August 6, 2008

Review: Threat of Pleasure by Phil Memmer

Threat of Pleasure, Phil Memmer’s second book of poetry, expertly showcases his range of voice taking the reader on a journey from the personal to the mythical and finally, the philosophical. He begins with the title poem which encompasses aspects of all three of these themes and poses the question, “Isn’t it enough?” It’s as though he opens the front door to a familiar home where we are compelled to sit and chat with him a while.

Threat features three distinct sections of Memmer’s poetry; the first subtitled “Swelter” mostly tackles the often seemingly uneventful moments of home and family life. However, the juxtaposition of the soft and gentle against the harsh realities of the outside world makes this section stand out and keep its pace. A perfect example of his stealthy imagery is the poem “Watching the Baby Sleep” which begins,

As each just-audible breath
lifts the small weight of his chest

A militia-man’s bayonet
throws him into a ditch.

This positioning of the unexpected continues when comparing the theme of the first section with the second, subtitled “The Ventriloquist’s Ex.” Here characters are created and a voice is given to those often without. The voice heard most often is wife or former lover, giving us a glimpse of their partner through their filter. His characterization is clever and haunting, particularly in poems such as “The Murderer’s Wife” and, my personal favorite, “The Magician’s Assistant”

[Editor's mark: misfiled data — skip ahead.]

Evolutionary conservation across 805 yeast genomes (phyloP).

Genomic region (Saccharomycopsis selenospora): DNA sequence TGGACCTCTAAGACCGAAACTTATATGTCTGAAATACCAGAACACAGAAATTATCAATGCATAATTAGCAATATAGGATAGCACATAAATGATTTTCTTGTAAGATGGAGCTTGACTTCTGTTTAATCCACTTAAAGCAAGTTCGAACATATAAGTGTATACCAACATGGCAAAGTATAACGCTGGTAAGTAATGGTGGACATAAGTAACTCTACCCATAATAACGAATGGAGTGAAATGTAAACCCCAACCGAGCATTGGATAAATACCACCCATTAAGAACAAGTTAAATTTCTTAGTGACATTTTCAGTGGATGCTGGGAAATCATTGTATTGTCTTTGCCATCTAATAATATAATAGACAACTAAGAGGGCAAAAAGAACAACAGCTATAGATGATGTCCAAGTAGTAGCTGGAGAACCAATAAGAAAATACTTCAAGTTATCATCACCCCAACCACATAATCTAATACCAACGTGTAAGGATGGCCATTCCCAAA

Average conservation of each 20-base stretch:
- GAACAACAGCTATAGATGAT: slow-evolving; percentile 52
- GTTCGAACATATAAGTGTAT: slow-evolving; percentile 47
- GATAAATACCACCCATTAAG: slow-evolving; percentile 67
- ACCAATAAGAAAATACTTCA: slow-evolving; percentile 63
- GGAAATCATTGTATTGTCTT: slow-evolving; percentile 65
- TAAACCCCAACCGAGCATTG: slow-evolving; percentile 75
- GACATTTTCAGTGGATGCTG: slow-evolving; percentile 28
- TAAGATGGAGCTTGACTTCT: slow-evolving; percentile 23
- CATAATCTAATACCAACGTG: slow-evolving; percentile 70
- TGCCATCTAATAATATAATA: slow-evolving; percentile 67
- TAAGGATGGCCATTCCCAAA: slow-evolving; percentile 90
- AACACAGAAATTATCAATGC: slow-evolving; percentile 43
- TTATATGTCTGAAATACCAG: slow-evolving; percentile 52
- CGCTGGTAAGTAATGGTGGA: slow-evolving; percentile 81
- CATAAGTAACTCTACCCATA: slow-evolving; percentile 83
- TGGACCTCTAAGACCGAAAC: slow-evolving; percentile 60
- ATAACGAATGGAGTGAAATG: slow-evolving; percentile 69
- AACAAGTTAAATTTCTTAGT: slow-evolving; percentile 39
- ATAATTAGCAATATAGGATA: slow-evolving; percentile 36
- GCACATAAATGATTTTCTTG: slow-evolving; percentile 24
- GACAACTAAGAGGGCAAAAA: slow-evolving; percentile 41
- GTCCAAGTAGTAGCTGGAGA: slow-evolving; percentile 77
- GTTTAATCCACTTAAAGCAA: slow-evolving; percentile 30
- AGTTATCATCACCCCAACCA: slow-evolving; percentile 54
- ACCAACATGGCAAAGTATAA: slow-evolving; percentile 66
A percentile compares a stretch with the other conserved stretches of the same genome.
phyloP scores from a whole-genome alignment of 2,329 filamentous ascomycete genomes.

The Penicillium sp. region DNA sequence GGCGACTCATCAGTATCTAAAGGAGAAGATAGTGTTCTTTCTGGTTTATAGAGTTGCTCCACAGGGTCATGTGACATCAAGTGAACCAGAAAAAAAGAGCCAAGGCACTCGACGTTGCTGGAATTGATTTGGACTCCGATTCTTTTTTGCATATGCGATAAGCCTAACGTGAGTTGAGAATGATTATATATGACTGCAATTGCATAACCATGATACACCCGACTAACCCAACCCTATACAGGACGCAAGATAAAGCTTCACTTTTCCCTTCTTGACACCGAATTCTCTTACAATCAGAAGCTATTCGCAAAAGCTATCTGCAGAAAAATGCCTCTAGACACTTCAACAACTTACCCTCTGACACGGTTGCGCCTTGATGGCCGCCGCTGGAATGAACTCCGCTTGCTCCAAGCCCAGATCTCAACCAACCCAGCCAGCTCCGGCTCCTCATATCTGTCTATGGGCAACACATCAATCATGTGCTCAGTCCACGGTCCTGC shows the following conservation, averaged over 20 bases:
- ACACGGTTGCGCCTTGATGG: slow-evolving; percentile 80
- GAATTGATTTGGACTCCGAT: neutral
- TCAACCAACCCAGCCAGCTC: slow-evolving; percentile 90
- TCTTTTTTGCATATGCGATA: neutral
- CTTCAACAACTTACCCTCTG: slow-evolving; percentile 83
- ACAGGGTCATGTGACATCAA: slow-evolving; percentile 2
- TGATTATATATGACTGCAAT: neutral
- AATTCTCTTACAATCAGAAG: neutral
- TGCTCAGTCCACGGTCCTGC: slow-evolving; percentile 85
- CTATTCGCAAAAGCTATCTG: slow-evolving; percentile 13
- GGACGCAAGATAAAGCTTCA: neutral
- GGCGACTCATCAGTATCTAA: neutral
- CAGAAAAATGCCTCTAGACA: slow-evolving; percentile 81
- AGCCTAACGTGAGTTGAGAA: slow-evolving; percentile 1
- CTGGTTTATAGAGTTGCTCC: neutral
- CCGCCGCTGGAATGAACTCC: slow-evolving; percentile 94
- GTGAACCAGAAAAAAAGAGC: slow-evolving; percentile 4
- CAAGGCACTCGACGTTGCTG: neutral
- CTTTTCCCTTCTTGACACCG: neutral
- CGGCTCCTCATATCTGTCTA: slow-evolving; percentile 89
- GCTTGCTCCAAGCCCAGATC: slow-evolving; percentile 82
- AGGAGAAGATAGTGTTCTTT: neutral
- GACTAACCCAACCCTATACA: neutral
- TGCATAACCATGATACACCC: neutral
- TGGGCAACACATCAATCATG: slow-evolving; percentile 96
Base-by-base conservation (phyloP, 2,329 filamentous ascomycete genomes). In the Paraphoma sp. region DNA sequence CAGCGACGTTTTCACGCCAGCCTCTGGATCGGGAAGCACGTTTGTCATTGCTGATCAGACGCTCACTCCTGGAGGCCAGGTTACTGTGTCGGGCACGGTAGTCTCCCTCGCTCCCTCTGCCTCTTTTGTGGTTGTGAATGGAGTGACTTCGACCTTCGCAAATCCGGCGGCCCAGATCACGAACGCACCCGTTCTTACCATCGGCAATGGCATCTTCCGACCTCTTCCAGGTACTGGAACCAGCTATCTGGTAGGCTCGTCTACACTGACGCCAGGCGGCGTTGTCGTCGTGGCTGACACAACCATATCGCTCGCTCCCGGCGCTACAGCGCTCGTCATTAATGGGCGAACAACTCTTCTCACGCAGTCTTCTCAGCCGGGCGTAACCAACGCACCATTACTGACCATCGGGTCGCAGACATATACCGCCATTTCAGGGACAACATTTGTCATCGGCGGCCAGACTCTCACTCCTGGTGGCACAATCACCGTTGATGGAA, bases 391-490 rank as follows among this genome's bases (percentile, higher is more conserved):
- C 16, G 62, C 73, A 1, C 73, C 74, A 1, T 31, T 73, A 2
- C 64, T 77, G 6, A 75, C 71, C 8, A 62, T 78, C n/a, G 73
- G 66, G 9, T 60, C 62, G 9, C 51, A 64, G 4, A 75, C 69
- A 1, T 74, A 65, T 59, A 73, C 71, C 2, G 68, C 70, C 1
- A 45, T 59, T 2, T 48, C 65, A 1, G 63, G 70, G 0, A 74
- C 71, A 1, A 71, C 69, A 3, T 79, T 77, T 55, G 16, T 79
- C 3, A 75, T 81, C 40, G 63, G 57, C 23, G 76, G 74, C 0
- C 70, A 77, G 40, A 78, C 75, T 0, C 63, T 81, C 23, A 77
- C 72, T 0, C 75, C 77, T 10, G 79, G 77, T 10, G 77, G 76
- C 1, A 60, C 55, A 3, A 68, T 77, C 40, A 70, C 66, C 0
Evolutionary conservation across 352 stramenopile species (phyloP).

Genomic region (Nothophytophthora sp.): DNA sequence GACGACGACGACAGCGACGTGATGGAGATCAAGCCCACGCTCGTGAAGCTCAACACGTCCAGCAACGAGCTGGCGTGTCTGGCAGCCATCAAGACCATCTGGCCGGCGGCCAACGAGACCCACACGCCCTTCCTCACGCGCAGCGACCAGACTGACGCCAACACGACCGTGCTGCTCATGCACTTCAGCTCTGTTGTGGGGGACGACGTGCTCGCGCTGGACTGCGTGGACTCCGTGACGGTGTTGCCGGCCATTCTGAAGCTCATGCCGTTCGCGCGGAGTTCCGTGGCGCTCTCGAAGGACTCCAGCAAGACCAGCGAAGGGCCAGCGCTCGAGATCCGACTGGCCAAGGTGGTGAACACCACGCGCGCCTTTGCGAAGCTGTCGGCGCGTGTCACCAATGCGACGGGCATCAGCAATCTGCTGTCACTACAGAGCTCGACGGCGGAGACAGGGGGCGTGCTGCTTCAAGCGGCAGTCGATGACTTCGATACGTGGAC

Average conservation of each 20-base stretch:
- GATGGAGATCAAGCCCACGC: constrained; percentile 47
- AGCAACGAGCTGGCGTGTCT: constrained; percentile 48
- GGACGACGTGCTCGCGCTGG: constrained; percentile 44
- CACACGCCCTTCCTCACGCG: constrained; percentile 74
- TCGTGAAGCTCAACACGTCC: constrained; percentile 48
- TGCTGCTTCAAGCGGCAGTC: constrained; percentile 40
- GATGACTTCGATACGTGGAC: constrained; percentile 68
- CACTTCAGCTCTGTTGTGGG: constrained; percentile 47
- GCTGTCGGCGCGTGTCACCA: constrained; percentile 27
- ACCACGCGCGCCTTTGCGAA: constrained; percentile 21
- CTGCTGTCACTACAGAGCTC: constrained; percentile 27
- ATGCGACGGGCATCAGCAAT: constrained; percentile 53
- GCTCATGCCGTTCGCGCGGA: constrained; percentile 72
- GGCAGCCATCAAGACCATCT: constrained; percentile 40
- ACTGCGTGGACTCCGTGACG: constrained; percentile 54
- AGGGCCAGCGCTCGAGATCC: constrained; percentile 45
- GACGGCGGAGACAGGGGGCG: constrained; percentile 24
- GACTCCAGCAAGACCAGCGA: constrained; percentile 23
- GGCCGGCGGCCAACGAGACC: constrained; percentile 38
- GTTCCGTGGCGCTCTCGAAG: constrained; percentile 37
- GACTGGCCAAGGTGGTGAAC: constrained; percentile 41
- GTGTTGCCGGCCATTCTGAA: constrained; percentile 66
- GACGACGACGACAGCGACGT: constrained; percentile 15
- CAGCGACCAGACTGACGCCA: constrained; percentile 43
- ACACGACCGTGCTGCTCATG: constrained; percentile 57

In his third and final section “Speeding and Lost” Memmer tackles bigger ideas such as the religious and philosophical. Themes such as losing one’s faith God - or questioning whether one’s faith ever existed in the first place – are grounded in real life images. These poems stay true to Memmer’s style; they transport you to a specific time, place or conversation and take you one step further. Whether his characters are pondering a pro-life bumper sticker or having a beer with a friend, through this universal imagery Memmer reveals the layers hidden beneath.

With each poem, the reader is compelled to see what trick Memmer has up his sleeve on the next page. In case you can’t tell by now, I really enjoyed reading Threat of Pleasure and I highly recommend checking it out for yourself.

Laura Davis

Threat of Pleasure is available for purchase at or by contacting Phil Memmer directly through his website:

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